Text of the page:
AN EXERCISE IN SCARRING
DYANSANT VIDYA SAPUTRI
When he says I will never leave you, is it a promise or a confession? You see, people often mistake one for the other. It's supposedly in the tone. On average it's most likely a promise, but soft enough with the perfect tender staredown, fingers brushing lightly across your temple and his lashes dancing in the wind—it becomes an earnest plea of guilt, similar to how your third grade dentist told you No, dear, it’s not going to hurt but deep down you knew he was lying because Father was awkwardly cringing at the side and the assistant had cradled a box of candies and left it by the desk. You cried, two front teeth gone, the air current attacking the roof of your mouth and instead of pain you felt iciness between your canines.
Your second heartbreak was your the greatest pain. You were together for a little over 3 years before the bathroom mirror bulbs went out and he stopped coming through the front door. Instead of numbing your lips the chill bore right through your skull and bones this time, leaving cold bites that felt more like small bursts of flames than ice prickling at your skin—more anger compared to ache. A few months later you learned that when the promise breaks, the illusion dies with it.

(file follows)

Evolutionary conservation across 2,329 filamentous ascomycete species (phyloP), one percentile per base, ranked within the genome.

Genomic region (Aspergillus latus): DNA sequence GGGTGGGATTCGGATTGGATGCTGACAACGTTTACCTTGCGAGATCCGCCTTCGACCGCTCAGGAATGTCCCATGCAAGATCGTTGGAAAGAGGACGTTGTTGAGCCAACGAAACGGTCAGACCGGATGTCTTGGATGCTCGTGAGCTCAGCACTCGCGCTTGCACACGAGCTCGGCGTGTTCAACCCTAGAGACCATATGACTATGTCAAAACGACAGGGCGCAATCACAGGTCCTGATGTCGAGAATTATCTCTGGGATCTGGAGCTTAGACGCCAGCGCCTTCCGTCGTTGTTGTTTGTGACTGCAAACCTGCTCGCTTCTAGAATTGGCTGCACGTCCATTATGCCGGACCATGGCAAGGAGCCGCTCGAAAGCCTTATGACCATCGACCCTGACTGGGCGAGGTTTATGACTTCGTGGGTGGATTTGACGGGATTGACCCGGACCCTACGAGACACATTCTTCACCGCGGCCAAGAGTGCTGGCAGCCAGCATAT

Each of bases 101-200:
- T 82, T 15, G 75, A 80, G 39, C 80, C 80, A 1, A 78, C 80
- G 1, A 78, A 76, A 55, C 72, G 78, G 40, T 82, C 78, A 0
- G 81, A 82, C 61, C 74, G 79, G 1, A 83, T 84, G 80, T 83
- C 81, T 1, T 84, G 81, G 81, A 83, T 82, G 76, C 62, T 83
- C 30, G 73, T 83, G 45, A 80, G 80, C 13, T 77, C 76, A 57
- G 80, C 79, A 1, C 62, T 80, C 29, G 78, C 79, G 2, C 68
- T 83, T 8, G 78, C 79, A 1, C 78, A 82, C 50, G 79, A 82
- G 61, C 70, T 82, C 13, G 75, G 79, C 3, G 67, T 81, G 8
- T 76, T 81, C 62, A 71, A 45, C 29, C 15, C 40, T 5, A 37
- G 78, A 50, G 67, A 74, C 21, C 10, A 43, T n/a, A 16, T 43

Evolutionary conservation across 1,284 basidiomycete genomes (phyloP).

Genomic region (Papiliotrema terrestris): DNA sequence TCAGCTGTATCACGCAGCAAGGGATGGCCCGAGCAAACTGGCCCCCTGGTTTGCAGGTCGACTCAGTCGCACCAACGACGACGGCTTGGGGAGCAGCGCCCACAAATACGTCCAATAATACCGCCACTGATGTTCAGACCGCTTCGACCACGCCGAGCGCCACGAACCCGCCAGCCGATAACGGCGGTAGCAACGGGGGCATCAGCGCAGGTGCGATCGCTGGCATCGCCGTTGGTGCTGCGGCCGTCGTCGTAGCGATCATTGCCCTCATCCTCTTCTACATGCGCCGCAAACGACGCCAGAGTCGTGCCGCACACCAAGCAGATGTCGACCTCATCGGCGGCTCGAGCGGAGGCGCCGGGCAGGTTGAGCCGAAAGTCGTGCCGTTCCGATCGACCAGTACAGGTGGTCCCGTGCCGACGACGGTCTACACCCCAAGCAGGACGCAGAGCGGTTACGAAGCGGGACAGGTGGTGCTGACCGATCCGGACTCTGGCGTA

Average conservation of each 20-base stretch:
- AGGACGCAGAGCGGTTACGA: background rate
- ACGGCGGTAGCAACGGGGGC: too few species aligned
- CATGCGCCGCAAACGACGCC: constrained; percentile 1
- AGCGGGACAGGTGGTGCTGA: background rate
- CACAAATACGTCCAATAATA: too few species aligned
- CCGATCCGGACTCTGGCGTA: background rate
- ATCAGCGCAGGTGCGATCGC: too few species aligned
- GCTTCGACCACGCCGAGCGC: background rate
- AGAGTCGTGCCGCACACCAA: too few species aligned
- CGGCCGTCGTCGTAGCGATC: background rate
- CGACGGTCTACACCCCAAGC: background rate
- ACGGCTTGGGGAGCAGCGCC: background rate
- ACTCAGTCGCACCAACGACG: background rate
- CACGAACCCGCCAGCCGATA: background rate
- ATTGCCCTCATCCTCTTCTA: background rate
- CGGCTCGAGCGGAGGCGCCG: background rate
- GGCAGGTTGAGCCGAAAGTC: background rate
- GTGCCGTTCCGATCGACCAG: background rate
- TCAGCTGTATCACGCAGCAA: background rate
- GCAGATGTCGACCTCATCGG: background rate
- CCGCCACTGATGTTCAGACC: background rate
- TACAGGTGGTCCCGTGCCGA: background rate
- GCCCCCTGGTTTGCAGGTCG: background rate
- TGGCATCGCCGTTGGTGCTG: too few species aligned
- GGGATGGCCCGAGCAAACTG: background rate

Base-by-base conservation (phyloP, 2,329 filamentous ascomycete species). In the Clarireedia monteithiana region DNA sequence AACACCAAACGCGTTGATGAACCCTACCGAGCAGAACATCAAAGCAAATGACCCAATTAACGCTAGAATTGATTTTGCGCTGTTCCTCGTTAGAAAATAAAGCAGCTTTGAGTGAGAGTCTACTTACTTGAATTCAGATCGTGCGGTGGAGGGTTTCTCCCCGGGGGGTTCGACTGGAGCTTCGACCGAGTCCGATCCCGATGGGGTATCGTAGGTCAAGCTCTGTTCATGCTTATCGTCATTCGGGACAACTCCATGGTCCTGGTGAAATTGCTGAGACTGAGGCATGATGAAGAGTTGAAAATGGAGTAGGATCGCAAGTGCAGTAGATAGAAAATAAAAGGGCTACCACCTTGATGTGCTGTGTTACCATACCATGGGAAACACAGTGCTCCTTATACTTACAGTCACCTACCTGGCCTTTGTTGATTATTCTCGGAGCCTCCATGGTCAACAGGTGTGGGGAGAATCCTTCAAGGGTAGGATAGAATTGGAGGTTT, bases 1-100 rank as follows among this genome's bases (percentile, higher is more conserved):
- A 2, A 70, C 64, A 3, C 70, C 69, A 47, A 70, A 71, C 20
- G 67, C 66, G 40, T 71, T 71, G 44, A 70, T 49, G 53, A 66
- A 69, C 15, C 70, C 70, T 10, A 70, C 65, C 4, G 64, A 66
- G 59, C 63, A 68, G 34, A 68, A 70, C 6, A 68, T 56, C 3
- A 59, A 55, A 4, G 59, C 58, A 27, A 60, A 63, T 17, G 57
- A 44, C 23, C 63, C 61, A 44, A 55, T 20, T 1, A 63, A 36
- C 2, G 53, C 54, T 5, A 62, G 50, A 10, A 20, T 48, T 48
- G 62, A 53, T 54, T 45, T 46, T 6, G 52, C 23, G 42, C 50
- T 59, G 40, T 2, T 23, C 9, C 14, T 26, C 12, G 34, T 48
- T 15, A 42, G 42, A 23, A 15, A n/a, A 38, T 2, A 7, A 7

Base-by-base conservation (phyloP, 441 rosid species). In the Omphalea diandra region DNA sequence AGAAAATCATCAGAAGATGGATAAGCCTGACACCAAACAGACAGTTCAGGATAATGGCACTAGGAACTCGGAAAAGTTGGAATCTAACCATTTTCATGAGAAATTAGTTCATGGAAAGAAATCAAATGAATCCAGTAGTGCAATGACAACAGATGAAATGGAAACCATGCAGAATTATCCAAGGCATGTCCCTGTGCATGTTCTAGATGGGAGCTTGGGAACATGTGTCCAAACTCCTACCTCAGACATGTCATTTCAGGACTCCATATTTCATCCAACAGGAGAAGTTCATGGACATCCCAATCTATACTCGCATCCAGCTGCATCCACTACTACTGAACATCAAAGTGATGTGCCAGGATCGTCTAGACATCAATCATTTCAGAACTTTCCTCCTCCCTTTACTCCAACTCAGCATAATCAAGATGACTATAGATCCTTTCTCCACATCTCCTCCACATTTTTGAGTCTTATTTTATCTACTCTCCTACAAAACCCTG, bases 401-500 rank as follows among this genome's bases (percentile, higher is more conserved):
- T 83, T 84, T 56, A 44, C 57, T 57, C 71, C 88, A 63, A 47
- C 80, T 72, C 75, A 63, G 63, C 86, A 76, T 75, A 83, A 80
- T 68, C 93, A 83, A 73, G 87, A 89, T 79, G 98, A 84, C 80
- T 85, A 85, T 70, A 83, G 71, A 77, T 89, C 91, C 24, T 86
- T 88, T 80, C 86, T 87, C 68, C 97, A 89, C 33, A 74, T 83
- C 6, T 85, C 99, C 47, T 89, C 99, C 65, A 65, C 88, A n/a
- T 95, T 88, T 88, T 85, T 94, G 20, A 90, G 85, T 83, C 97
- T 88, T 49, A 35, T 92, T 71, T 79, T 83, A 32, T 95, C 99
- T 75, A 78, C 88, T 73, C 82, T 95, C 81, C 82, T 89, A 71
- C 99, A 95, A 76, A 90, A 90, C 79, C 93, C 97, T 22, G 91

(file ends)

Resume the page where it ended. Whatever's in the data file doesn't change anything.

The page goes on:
And the first? You don’t remember much about the first; it wasn’t worth it.
So what would you do if someone takes you by the hand only to scrape their nails against your palms; blood and scars as their heart goes fonder? All options can be narrowed down to two: let go, or let them.
Neither would get you to the winning side.
Mother always did remind you about losing gracefully.
In the wise words of Nick Miller, Dyasanti Vidya Saputri is "the worst breed of human." Often found with a lot of opinions and pent-up anger. A 20-year-old with a lot of figuring out to do.